PlayStation boss Jim Ryan has been fighting Microsoft’s acquisition of Activision Blizzard tooth-and-nail, claiming it jeopardizes Call of Duty on PlayStation 5. But in a private email when the deal was first announced, Ryan apparently wrote that he didn’t think it was an “exclusivity play” to take away Call of Duty, and that Microsoft was “thinking bigger than that.”
The previously unreported email was discussed by Microsoft’s lead lawyer in its current court hearing fighting a proposed injunction by the Federal Trade Commission on its attempted $69 billion acquisition of Activision Blizzard. Ryan, who became head of Sony Interactive Entertainment in 2019, was apparently discussing the deal while writing to Chris Deering, the former president of PlayStation Europe.
“It is not an exclusivity play at all,” Ryan wrote according to Microsoft’s lawyer. According to IGN, the email was dated January 20, 2022, just two days after the acquisition was announced. “They’re thinking bigger than that and they have the cash to make moves like this. I’ve spent a fair bit of time with with [Microsoft Gaming CEO Phil Spencer] and [Activision Blizzard CEO Bobby Kotick] over the past day, and I’m pretty sure we will continue to see [Call of Duty] on PlayStation for many years to come.”
This seems to fly in the face of arguments Sony has made publicly and to regulators that the deal would lead to Call of Duty potentially becoming an Xbox exclusive or running worse on competing platforms if it’s completed. Last September, Ryan blasted the reported terms of an initial proposal by Microsoft to keep bringing Call of Duty to PS5, calling it adequate.
“Microsoft has only offered for Call of Duty to remain on PlayStation for three years after the current agreement between Activision and Sony ends,” he said in a statement. “After almost 20 years of Call of Duty on PlayStation, their proposal was inadequate on many levels and failed to take account of the impact on our gamers. We want to guarantee PlayStation gamers continue to have the highest-quality Call of Duty experience, and Microsoft’s proposal undermines this principle.”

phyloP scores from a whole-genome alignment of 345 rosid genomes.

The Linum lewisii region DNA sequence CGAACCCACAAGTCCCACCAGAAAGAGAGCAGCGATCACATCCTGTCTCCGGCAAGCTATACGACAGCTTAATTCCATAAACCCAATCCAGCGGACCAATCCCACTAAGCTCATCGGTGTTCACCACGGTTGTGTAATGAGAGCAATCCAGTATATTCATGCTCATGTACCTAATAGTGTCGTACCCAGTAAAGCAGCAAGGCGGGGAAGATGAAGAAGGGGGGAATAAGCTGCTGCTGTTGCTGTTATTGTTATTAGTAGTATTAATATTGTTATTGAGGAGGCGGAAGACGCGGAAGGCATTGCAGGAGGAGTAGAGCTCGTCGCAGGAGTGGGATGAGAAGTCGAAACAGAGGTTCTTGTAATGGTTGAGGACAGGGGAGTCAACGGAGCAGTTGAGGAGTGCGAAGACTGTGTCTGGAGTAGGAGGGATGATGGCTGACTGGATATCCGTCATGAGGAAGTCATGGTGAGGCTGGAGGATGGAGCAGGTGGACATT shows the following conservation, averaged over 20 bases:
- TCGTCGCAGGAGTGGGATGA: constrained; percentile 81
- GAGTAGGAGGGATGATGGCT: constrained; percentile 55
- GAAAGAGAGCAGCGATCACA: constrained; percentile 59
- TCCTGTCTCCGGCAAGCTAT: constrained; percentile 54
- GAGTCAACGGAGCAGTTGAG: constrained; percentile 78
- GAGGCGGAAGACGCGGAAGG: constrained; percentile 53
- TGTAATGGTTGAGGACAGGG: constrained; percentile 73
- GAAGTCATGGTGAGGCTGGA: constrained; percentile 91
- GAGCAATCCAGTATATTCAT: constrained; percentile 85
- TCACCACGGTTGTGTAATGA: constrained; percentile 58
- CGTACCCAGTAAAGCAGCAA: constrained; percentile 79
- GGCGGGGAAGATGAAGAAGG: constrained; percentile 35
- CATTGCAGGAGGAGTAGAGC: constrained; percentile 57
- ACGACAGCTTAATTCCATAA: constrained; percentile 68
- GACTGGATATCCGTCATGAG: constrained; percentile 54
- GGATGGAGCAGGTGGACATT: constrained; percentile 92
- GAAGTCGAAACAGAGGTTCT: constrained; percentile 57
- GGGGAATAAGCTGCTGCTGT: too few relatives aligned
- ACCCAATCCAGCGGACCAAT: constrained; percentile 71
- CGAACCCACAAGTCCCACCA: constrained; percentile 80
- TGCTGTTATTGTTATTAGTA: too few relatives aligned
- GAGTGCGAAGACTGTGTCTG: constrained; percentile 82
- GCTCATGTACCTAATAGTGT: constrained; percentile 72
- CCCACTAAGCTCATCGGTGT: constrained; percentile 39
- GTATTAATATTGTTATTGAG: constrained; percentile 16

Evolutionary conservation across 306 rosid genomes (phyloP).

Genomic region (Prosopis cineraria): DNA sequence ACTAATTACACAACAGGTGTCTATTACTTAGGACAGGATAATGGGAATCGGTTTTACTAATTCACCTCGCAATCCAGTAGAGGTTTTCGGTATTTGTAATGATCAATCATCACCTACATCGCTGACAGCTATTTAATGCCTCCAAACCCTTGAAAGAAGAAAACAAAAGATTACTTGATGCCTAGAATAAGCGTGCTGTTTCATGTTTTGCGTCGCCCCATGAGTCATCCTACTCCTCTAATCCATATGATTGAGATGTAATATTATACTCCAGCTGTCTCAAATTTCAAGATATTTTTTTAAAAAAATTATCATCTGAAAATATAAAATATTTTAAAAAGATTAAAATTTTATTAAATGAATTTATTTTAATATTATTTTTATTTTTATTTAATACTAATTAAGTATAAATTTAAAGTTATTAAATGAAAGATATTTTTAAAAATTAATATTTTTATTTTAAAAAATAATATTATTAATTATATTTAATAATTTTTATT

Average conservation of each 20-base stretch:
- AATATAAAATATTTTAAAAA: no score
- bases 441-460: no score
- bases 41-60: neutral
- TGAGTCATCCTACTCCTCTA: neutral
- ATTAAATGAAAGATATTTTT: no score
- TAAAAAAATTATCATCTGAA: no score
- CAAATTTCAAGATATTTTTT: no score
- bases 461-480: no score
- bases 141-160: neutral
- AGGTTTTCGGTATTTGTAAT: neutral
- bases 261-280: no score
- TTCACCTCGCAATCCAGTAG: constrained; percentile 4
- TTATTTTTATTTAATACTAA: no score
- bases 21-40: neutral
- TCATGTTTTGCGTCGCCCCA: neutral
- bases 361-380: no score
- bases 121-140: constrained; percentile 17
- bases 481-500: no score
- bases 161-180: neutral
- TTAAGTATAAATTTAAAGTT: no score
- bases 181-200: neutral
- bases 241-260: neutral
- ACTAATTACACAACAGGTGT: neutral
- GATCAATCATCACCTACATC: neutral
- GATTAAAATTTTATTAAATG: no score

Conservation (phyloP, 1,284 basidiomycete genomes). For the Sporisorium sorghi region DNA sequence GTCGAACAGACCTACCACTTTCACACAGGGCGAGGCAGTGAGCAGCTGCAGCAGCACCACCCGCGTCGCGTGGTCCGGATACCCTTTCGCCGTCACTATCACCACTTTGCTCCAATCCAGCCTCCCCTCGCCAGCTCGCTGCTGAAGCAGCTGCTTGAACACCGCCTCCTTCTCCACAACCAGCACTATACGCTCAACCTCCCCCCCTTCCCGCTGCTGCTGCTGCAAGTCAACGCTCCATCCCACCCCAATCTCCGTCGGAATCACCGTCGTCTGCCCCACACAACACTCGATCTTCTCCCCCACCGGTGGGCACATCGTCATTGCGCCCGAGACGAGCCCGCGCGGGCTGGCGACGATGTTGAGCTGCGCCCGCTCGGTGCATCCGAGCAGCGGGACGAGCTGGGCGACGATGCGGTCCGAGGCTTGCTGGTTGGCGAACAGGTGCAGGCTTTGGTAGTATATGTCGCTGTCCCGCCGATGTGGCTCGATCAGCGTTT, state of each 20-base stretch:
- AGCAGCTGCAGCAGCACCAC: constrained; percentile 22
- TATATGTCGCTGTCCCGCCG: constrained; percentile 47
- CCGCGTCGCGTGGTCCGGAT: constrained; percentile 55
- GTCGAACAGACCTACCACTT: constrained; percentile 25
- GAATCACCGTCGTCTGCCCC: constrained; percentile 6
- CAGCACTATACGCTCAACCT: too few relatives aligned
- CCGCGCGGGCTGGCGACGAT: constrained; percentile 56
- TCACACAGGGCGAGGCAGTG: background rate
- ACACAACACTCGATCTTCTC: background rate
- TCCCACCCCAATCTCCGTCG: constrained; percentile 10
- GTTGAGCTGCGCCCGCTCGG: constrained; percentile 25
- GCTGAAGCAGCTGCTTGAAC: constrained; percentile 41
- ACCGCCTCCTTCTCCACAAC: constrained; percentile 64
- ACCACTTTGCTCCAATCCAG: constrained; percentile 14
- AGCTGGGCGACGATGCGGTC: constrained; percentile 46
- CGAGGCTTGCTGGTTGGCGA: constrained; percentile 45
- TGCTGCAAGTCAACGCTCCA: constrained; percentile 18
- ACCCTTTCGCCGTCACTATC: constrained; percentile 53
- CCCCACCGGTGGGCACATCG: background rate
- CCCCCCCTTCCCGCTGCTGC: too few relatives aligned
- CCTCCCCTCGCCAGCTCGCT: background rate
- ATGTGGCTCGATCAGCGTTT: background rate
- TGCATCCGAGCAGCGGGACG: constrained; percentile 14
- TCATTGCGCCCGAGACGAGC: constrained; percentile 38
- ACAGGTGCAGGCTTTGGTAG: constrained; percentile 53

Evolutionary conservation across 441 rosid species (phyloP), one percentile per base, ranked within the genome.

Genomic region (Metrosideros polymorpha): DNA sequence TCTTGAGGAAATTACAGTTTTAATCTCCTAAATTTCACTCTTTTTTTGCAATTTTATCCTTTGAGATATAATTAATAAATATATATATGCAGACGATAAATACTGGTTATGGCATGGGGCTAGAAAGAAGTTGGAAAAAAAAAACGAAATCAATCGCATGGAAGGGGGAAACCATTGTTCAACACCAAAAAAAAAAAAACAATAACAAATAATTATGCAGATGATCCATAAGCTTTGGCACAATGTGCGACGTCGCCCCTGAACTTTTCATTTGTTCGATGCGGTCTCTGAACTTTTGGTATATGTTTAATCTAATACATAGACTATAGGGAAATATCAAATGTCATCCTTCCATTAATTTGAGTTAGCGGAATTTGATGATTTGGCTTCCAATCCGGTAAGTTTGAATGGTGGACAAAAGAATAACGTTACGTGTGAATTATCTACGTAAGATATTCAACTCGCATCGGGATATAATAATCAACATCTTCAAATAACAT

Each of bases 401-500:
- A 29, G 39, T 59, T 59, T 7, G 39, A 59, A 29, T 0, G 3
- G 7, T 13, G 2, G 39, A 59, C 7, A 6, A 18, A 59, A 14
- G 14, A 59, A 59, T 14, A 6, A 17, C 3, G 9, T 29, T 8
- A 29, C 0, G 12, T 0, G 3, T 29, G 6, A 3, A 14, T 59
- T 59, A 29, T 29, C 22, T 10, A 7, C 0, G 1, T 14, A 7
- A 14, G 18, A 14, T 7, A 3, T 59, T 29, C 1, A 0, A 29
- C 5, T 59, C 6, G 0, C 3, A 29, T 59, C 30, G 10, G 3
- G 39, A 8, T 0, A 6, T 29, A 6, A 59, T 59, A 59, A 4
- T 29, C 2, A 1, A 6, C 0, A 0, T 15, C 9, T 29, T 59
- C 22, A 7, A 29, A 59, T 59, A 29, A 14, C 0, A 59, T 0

In March of this year, Sony also argued to regulators in the UK that Microsoft would have incentive to make the next Call of Duty worse on PS5. “Microsoft might release a PlayStation version of Call of Duty where bugs and errors emerge only on the game’s final level or after later updates,” the company argued. “Even if such degradations could be swiftly detected, any remedy would likely come too late, by which time the gaming community would have lost confidence in PlayStation as a go-to venue to play Call of Duty.” An Activision executive had previously accused Ryan of confessing to just wanting to kill the deal at all costs in a discussion behind closed doors.
While Ryan’s private remarks don’t directly contradict that possibility, they do call into question the authenticity of the arguments the company has been making publicly. Of course, Microsoft’s motive in revealing the content of the email is also clear: it wants the Activision Blizzard deal to go through so it can make more money.